Critical temperatures for fruit damage vary with the kind of fruit, the stage of flower or fruit development, the depth of cold, and the duration of cold. Probably other things, too, such as humidity and plant nutrition. 

An excellent table of “Critical Temperatures for Frost Damage on Fruit Trees” can be viewed at http://extension.usu.edu/files/publications/factsheet/pub__5191779.pdf. So, put simply, 25°F would spell death to 90% of my apples, which are in full bloom, and pears, which are post-bloom, and 28% would do in 10% of their fruits. Plums, also post-bloom, tolerate a bit more cold.
In addition to crossing fingers, my tack is also to grow a variety of fruits, and especially native fruits.

Pawpaw blossom, from below.

(Apples, pears, peaches, and most plums are not native.) It’s not a chauvinistic choice; it’s just that these natives — American persimmon, pawpaw, blueberry, grape, and gooseberry, to name a few — are better adapted to our conditions. And not just the weather here. Pests also.

This spring has been the most perfect spring in a long time, with plenty of clear, sunny days and gradually warming temperatures that kept blossoms from jumping the gun. Playing the averages, the critical cold periods should be pretty much be behind us. As with the stock market, though, “Past performance is no guarantee of future returns.”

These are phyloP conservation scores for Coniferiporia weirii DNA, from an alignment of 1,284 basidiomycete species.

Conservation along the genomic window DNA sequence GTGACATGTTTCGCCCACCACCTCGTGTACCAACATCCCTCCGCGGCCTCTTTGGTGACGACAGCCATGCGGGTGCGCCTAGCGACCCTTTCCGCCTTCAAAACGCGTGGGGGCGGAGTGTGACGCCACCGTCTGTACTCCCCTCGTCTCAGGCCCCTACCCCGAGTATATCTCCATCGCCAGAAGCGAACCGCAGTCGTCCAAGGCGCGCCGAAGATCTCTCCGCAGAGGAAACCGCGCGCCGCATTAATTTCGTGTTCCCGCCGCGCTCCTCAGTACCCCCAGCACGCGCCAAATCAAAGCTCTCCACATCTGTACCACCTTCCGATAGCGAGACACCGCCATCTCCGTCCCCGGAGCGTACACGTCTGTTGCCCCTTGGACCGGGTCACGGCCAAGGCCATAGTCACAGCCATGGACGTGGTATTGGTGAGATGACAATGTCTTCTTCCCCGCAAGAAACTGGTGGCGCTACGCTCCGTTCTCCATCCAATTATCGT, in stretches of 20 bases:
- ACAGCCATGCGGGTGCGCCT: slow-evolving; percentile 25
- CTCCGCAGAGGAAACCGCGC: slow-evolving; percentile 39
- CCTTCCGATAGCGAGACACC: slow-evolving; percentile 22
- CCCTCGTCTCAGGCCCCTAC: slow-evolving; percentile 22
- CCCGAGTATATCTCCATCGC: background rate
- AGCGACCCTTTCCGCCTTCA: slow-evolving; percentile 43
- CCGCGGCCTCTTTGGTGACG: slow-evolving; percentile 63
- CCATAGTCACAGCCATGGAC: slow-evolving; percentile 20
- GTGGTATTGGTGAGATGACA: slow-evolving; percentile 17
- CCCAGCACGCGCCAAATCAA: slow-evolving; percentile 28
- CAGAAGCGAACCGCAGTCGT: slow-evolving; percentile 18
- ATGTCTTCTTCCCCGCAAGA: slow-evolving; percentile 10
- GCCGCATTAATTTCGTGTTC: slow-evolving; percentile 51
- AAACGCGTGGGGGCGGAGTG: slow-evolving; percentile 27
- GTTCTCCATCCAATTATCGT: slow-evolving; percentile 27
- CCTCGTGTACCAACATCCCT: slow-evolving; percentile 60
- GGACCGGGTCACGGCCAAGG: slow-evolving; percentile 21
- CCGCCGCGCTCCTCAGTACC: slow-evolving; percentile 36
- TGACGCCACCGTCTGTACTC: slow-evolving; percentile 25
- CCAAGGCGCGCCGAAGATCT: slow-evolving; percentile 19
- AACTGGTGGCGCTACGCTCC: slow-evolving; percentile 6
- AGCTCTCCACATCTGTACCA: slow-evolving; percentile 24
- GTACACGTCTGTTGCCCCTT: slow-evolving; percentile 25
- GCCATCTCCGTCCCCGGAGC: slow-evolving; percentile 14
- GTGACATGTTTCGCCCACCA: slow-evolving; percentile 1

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Update, May 17th: Warm days and nights that are not too chilly are predicted for the next few days, so I planted out tomatoes and peppers today. I’ll still keep an eye on temperatures because there’s still a 10% chance of temperatures dipping to 36° as late as May 28th according to records at the nearby Poughkeepsie weather monitoring station.

3 Comments

  1. Posted May 30, 2013 at 10:13 pm | Permalink

    My suburban, south-facing backyard has a gentle slope, and most of my plants are in concrete block raised beds. Therefore, though I planted tomatoes too early, I was lucky and escaped any damage in my yard. The community garden where my watermelons and squash seeds are planted is a different story. It’s at the bottom of a few rolling hills, and I had to replant it this past week. Ah well, live and learn!

  2. Posted June 3, 2013 at 9:44 am | Permalink

    Lee,
    My comment is not related to this particular post but I figured perhaps you would see it faster than if I posted it on older posts =)
    Your name keeps coming up in all my searches for ‘balaruskaja’ and ‘kirovchanka’ black currant but I cannot seem to find anybody selling it… well, raintree was selling ‘belaruskaja’ but they sold out, however ‘kirovchanka’ was not even there. Do you mind if i ask you where you got your cuttings from ?
    See.. I moved from Belarus and so if this ‘belaruskaja’ and ‘kirovchanka’ are anything like what I remember from childhood I would certainly want them in my garden !!
    Thank you
    Maryna

    • Posted June 4, 2013 at 9:58 pm | Permalink

      I got my original cuttings from the USDA, and have been propagating them since. I do sell plants locally for 2 hours each May. If you contact me in winter, I’ll send you some cuttings (free).